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High School Dropouts

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Here’s a recent airplane seatmate conversation. A school teacher comments on his work: “The high school dropout rate is set at an early age. If a child doesn’t read beyond the third-grade level, their likelihood of dropping out skyrockets.” 

My response: “Could it be that many can’t learn because they are hungry?”

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The depressing data is that about 30% of the people in Louisiana, California, and Texas only read at the third-grade level. That may well be connected to the fact that, according to www.nokidhungry.org, “one in five children in the United States live in food-insecure households, which means they lack consistent access to enough food.” Nationwide, some 22 million children who come to school without an adequate breakfast rely on a school lunch—which may not occur until more than half of their daily classes are completed. And these lunches may be neither tasty nor nutritious. 

One dramatic change in the nutrition space during the last few years has been the sourcing of plant-based, cost-effective protein, usually from peas. We can all find it in drinks, shakes, too-good-to-be-true non-meat hamburgers, and a rapidly expanding variety of snacks. What if the school snacks, meals, and vending machines were loaded with protein-rich offerings, rather than with sugar-infused “foods”? Name a kid that doesn’t like a shake—even one that is good for them!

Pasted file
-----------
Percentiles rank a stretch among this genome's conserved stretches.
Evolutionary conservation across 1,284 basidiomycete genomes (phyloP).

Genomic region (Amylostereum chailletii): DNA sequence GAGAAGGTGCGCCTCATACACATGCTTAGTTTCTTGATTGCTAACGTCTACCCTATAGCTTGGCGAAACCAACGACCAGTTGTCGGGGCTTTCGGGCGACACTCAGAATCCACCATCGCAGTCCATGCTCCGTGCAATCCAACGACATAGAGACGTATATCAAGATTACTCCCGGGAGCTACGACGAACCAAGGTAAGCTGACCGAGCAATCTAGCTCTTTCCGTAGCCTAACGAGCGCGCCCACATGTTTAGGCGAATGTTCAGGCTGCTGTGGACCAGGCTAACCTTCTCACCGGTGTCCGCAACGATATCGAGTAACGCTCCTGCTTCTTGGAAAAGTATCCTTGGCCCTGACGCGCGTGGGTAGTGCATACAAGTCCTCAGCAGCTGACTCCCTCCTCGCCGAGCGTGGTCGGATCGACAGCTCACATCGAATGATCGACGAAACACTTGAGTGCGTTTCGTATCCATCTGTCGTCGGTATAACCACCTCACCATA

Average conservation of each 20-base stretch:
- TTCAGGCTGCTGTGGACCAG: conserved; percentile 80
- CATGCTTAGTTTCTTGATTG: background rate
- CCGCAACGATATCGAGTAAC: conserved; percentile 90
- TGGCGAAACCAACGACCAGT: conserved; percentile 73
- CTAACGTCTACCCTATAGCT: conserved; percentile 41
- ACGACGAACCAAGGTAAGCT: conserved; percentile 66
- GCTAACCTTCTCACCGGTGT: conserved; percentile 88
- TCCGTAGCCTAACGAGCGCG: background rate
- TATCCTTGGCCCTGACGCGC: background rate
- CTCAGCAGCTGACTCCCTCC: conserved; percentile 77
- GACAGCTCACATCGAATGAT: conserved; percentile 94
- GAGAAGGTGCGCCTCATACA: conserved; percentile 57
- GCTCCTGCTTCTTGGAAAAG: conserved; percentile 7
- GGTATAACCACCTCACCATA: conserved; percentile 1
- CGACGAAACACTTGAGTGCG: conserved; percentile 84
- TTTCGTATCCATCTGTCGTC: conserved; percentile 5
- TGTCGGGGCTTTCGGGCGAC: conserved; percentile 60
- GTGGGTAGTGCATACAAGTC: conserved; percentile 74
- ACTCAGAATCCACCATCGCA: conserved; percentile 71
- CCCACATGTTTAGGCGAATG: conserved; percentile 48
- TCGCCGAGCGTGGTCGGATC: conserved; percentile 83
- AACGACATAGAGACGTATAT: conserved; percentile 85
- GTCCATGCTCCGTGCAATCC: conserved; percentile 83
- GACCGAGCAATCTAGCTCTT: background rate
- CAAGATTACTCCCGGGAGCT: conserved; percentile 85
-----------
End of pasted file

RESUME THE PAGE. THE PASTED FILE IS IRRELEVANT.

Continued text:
Ah, but the barriers to changing anything in a school system. Unions, contracts, habits, committees…But what if some of the new high-protein food producers donated to a pilot program— in half the schools in a community—and measured the outcomes? What if it turned out that healthy protein loading of children, in their early years, dramatically improved test scores and lowered dropout rates? I’ll bet change would come pretty fast. 

And these programs can include more than just kids. Many workplaces are also often overflowing with foods that do not advance productivity. Try to find some protein at a Starbucks. It used to be impossible. Now there are some egg-like choices, but not many. Their menu still consists mainly of caffeine and carbohydrates. The sugar high from some of these drinks, compounded by the caffeine jolt, works great for an hour or two—but the crash is inevitable.  

Protein boosts, on the other hand, last for hours. Your muscles and mind need protein far more than they need fat and carbohydrates—especially during times of stress, study, and exercise.

So rally around this simple cause. Feed kids with the newly available high-nutrient content foods and let’s see if those dropout rates plummet. And do the same for yourself. Abandon the fickle kick of junk foods and eat your fill of these healthy alternatives—without guilt.